True temper OXII frame weight/thoughts?- Mtbr.com
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  1. #1
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    True temper OXII frame weight/thoughts?

    Got my eye on a no name true temper OXII frame for a full customization-
    trick paint job and custom head badge.
    I believe its the same maker as KHS because the geometry and material is exactly the same as the KHS steel frames were.
    I have never used or ridden OXII and was wondering what to expect?
    Under 5 lbs for an XL?
    Flex of 853 or the strength of 725?
    The frame is dirt cheap so I imagine its probably on par with reynolds 725, not 853.
    I currently ride tange prestige but have ridden reynolds 725 (rocky hammer)
    Can anyone comment?

  2. #2

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    OXII is the precursor to OX Gold, which came before OX Platinum.

    It's a nice-riding frame as are all True Temper tubes. Their tubes tend to ride nicer than Reynolds 853 IMHO, and firmer AND livelier than lower level Reynolds. just my opinion, no facts/graphs/data to support it.

    I would say that if the frame really is cheap ($250 or less) you should go for it just to give yourself a taste of "decent" steel.

    I prefer True Temper and Columbus tubing feel over Reynolds, but Reynolds surely makes excellent tubing and has a loyal, sensible following.

  3. #3
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    You really can't anticipate the ride of a frame by the label on the tubing.

    Reynolds offers a pretty wide range of wall thicknesses, even on their 853, so two identical looking frames could feel completely different. 853, for instance, can be built into a frame with ride quality ranging from whippy to unyielding, depending on many factors.

    I know that doesn't help you much. Sorry.

  4. #4
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    Quote Originally Posted by gonzostrike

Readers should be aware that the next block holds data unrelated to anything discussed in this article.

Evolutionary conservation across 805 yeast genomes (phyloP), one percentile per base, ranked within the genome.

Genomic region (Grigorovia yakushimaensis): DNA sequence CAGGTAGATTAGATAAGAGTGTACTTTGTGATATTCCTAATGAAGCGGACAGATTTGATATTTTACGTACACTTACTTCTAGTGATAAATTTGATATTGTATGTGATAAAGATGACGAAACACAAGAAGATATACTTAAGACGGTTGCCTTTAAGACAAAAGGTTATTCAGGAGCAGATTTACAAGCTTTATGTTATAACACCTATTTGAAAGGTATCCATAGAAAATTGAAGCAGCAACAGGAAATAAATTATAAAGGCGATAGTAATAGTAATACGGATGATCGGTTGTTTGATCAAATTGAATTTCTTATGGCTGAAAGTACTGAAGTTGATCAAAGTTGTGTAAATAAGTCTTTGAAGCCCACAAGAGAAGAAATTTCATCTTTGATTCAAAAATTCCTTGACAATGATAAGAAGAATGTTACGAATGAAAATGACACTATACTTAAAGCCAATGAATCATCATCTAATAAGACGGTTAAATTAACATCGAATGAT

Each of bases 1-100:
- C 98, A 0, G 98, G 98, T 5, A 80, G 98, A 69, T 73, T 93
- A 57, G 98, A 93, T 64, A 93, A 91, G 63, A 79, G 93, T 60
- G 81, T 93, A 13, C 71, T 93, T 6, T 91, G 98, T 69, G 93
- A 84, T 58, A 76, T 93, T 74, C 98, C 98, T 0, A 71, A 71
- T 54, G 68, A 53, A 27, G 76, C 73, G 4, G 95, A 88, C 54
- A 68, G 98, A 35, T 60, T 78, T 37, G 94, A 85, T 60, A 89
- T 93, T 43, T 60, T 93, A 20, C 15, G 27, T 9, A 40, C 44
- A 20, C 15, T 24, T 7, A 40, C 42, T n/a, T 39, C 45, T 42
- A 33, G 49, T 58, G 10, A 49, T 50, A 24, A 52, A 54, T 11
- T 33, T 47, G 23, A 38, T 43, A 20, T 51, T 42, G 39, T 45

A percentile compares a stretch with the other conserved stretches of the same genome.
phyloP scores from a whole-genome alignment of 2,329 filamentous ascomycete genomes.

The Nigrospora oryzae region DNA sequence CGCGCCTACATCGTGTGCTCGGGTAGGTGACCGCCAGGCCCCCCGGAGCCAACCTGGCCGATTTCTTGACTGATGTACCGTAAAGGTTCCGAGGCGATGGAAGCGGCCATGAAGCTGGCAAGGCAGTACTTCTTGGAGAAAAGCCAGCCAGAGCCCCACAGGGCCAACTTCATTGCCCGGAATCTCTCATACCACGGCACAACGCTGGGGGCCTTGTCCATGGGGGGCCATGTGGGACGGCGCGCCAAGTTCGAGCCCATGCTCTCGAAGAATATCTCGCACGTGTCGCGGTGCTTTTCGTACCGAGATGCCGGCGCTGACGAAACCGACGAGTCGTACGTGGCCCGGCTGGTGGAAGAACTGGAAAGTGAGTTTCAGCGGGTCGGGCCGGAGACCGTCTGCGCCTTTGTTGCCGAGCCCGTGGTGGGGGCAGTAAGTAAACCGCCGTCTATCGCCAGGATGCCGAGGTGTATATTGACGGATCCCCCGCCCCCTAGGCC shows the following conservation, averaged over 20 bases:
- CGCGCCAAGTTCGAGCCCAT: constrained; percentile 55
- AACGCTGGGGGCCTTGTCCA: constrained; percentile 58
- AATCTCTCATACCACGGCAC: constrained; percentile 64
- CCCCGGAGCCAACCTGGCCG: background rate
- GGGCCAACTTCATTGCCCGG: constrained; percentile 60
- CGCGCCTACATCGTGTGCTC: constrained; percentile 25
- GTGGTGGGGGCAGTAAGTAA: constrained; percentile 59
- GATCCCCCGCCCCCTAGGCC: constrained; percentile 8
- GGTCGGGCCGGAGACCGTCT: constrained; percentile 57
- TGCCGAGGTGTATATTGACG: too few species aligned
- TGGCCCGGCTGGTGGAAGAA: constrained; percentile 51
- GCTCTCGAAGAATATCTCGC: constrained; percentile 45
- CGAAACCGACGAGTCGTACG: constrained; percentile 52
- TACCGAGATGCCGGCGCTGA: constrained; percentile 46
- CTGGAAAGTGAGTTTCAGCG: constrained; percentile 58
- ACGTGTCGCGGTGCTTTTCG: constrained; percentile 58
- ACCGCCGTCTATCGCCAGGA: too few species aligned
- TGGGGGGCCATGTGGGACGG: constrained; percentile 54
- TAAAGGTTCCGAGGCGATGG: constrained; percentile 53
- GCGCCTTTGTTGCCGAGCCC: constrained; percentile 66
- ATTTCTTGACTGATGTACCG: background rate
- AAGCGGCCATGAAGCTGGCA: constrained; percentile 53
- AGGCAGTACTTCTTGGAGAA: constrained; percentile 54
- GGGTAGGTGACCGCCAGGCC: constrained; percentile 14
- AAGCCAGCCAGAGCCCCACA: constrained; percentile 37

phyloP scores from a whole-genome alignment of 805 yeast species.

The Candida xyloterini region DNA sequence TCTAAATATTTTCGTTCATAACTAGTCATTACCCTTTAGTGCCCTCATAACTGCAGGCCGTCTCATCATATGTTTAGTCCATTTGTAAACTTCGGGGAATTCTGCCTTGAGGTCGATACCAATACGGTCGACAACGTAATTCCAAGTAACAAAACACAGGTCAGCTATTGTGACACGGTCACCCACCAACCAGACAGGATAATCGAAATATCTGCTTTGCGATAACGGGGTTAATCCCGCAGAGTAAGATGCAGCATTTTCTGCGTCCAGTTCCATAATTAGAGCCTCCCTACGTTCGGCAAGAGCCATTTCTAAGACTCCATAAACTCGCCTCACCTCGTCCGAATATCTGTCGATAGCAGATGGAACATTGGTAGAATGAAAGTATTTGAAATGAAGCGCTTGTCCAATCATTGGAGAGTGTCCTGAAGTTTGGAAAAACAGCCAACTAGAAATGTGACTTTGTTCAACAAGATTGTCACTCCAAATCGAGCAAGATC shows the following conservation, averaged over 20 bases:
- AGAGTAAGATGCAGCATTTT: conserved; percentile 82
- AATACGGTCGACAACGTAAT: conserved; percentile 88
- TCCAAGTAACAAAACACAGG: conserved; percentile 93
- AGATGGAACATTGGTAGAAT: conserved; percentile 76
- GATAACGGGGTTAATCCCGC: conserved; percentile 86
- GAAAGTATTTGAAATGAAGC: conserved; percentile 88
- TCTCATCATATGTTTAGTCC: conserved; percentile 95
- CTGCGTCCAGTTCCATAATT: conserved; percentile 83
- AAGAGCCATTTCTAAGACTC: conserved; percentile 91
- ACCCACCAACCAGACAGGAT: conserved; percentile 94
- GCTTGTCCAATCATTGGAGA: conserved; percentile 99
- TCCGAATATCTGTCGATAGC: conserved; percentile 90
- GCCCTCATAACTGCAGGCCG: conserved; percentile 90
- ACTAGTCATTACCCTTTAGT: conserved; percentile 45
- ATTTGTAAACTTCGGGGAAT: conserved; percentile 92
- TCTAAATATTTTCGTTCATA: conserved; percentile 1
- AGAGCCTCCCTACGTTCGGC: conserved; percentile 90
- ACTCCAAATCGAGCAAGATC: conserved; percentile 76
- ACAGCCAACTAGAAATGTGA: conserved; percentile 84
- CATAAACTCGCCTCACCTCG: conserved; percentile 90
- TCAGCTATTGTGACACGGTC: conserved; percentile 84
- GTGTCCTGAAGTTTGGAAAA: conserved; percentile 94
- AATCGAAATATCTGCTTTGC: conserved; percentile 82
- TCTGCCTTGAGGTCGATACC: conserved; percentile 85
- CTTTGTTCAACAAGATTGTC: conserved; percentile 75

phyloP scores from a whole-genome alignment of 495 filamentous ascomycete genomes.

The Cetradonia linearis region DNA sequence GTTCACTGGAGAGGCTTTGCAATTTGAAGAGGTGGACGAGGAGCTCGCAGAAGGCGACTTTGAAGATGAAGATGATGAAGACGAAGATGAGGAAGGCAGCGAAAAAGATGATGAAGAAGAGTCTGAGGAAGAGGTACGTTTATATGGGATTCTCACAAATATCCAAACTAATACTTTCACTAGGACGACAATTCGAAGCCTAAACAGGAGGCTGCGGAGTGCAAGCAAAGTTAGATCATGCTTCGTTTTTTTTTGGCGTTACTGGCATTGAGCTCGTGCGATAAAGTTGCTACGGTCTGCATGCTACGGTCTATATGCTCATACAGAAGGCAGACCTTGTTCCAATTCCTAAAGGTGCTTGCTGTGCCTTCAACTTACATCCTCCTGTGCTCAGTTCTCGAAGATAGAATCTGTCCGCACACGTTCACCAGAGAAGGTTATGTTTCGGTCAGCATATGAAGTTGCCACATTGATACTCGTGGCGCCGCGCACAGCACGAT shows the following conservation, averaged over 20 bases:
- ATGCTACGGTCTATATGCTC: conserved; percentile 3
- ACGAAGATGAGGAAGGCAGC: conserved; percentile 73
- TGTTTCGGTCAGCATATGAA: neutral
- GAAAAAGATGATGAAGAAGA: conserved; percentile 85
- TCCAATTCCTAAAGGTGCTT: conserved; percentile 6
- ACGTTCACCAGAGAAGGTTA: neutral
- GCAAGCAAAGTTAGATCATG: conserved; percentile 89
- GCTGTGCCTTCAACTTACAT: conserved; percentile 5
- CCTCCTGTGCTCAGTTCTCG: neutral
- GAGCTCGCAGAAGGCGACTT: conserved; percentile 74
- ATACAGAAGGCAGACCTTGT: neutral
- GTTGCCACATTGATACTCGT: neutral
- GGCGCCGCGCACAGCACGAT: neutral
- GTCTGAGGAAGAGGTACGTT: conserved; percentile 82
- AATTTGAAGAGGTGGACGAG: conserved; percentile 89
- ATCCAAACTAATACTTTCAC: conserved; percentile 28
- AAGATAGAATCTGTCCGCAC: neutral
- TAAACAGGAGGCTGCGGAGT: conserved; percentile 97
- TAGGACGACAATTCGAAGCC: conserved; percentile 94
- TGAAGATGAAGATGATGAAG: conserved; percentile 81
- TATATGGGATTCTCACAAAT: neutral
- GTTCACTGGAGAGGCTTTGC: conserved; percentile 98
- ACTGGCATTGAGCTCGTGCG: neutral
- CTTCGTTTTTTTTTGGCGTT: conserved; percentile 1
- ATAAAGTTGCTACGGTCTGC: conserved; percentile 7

OXII is the precursor to OX Gold, which came before OX Platinum.

    It's a nice-riding frame as are all True Temper tubes. Their tubes tend to ride nicer than Reynolds 853 IMHO, and firmer AND livelier than lower level Reynolds. just my opinion, no facts/graphs/data to support it.

    I would say that if the frame really is cheap ($250 or less) you should go for it just to give yourself a taste of "decent" steel.

    I prefer True Temper and Columbus tubing feel over Reynolds, but Reynolds surely makes excellent tubing and has a loyal, sensible following.
    Gonzo i've already got a tange prestige frame but it has no disc mount and the TT is a little short for me so I thought I would try this one.
    BTW hows the frame building coming?
    Since your a builder, any idea how I would get a custom head badge made?
    I thought about making a rubber mold and cast in lead or silver but nowadays
    its so much easier just to farm out to a machine shop.
    thanks,
    toby

  5. #5
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    Custom head badge

    Quote Originally Posted by thebronze
    Gonzo i've already got a tange prestige frame but it has no disc mount and the TT is a little short for me so I thought I would try this one.
    BTW hows the frame building coming?
    Since your a builder, any idea how I would get a custom head badge made?
    I thought about making a rubber mold and cast in lead or silver but nowadays
    its so much easier just to farm out to a machine shop.
    thanks,
    toby